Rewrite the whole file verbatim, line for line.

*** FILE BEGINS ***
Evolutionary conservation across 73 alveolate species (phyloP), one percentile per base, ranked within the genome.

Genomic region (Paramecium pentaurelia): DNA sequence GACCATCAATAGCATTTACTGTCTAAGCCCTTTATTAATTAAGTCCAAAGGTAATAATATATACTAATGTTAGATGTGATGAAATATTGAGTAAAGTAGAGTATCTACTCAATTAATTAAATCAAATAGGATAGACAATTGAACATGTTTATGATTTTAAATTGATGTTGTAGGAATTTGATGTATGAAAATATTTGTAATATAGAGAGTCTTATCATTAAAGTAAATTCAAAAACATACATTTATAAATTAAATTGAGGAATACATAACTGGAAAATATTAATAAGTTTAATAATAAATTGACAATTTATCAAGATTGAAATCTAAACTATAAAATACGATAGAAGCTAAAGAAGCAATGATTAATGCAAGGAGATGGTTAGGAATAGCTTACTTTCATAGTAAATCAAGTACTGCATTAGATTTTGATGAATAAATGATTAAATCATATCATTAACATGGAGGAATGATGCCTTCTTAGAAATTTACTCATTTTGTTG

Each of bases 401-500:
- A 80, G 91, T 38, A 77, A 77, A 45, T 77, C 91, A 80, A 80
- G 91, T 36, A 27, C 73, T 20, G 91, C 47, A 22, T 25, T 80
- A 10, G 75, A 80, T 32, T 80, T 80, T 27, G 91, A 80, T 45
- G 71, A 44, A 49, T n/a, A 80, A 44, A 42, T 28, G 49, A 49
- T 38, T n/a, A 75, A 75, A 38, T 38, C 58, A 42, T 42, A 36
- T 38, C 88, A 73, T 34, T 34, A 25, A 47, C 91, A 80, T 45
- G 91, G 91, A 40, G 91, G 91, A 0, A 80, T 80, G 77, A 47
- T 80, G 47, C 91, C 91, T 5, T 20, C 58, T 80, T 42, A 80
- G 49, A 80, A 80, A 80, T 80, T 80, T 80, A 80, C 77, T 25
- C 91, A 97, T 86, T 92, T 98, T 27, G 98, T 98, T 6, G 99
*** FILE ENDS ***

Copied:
Evolutionary conservation across 73 alveolate species (phyloP), one percentile per base, ranked within the genome.

Genomic region (Paramecium pentaurelia): DNA sequence GACCATCAATAGCATTTACTGTCTAAGCCCTTTATTAATTAAGTCCAAAGGTAATAATATATACTAATGTTAGATGTGATGAAATATTGAGTAAAGTAGAGTATCTACTCAATTAATTAAATCAAATAGGATAGACAATTGAACATGTTTATGATTTTAAATTGATGTTGTAGGAATTTGATGTATGAAAATATTTGTAATATAGAGAGTCTTATCATTAAAGTAAATTCAAAAACATACATTTATAAATTAAATTGAGGAATACATAACTGGAAAATATTAATAAGTTTAATAATAAATTGACAATTTATCAAGATTGAAATCTAAACTATAAAATACGATAGAAGCTAAAGAAGCAATGATTAATGCAAGGAGATGGTTAGGAATAGCTTACTTTCATAGTAAATCAAGTACTGCATTAGATTTTGATGAATAAATGATTAAATCATATCATTAACATGGAGGAATGATGCCTTCTTAGAAATTTACTCATTTTGTTG

Each of bases 401-500:
- A 80, G 91, T 38, A 77, A 77, A 45, T 77, C 91, A 80, A 80
- G 91, T 36, A 27, C 73, T 20, G 91, C 47, A 22, T 25, T 80
- A 10, G 75, A 80, T 32, T 80, T 80, T 27, G 91, A 80, T 45
- G 71, A 44, A 49, T n/a, A 80, A 44, A 42, T 28, G 49, A 49
- T 38, T n/a, A 75, A 75, A 38, T 38, C 58, A 42, T 42, A 36
- T 38, C 88, A 73, T 34, T 34, A 25, A 47, C 91, A 80, T 45
- G 91, G 91, A 40, G 91, G 91, A 0, A 80, T 80, G 77, A 47
- T 80, G 47, C 91, C 91, T 5, T 20, C 58, T 80, T 42, A 80
- G 49, A 80, A 80, A 80, T 80, T 80, T 80, A 80, C 77, T 25
- C 91, A 97, T 86, T 92, T 98, T 27, G 98, T 98, T 6, G 99